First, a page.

It takes 100 cocoons to weave one tie.

The Silk Museum

Como is now home to the Educational Silk Museum which cherishes and displays machines, silks, objects, documents, samples and instruments which collectively tell the tale of the past of silk production. Even today, Como is known around the world as the ‘City of Silk.’ The museum often runs workshops such as ‘Silk Reloaded’ for anyone interested in the textile industry, as well as more specialised classes such as bobbin lace workshops and there are guided tours for visitors running daily.

Mantero, a Como silk manufacturer, is the sole producer of Chanel scarves.

Como’s Silk Success

Como is to luxury silk what Dubai is to skyscrapers; it is the admired professional of its field. Thanks to its relative locality to world renowned fashion houses, Como is able to meet demands for fast-changing collections and fashions, as well as small scale seasonal orders, thus keeping its finger on the pulse of designers’ demands and being capable of feeding an industry whose eye is constantly fixated on the future.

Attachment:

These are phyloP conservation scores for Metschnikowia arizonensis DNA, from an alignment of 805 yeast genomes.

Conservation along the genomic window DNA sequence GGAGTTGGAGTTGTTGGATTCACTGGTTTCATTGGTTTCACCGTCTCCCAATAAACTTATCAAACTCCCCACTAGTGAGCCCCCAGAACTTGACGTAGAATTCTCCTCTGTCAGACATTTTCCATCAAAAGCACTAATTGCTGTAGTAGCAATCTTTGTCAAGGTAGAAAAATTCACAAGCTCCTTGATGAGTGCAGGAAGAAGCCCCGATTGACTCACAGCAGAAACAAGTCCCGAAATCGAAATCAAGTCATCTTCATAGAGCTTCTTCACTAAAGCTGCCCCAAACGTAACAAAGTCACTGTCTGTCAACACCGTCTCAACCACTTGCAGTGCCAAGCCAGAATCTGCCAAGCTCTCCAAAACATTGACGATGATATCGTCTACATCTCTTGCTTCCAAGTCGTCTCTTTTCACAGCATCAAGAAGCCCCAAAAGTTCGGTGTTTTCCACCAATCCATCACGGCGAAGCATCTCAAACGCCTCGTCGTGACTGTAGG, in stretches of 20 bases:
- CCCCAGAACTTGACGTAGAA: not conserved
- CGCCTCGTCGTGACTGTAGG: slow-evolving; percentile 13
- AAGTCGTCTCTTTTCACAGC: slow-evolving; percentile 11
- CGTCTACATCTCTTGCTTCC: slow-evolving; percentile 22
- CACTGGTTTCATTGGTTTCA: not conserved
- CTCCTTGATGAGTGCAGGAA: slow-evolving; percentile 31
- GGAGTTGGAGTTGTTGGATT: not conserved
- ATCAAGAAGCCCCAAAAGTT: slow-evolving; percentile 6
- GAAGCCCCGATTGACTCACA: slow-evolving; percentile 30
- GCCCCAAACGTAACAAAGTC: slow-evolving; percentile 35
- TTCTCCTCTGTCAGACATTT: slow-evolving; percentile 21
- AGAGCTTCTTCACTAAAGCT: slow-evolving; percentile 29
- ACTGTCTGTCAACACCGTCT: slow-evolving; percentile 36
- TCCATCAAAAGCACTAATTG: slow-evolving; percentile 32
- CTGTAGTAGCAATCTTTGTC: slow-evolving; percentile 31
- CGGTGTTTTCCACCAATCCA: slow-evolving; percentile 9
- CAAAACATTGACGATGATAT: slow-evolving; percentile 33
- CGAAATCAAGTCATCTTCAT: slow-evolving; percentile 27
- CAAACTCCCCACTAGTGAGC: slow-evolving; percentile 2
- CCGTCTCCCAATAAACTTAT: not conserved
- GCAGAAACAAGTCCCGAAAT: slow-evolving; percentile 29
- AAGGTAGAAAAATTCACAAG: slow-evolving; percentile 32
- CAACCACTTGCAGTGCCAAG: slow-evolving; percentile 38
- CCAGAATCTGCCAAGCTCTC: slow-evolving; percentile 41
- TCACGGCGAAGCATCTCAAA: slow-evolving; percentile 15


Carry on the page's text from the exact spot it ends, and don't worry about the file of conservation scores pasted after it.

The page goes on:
‘The Como suppliers speak the language of the fashion houses.’ Guido Tettamanti, Italian Silk Association.

Seeing Silk Around Como

There are reminders of the silk industry everywhere in Como; from quaint silk shops with starburst swathes of fabric to the Loom Cafe, it is evident that the Italian town takes pride in its most precious cargo. After all, the silk trade is one of intense craftsmanship and skill; try and visit the museum where you can watch coloured dyes being gently penned into the fabric, which then radiantly soaks up the shade. Spinning mills are also a sight to be beheld, as you can watch thousands of silken threads laced together on wooden weaving mechanisms; their colours intertwining vividly.

More than 23,000 Comaschi, or people from Como, work in the silk business.

Keeping It In The Family

Despite such colossal numbers, Como’s silk industry remains predominantly family based. Of course today technology often takes precedence over handmade methods, although many of the final stages of production will remain handcraft skills for many years to come, but much of this knowledge is bred in ancient family-run fashion houses in Como. The secrets of silk haven been well-kept and remain close to the chests of their discoverers to this day.

It is the silk houses in Como who execute world-renowned designers’ visions.

  • raw silk
  • silk dress
  • silk worm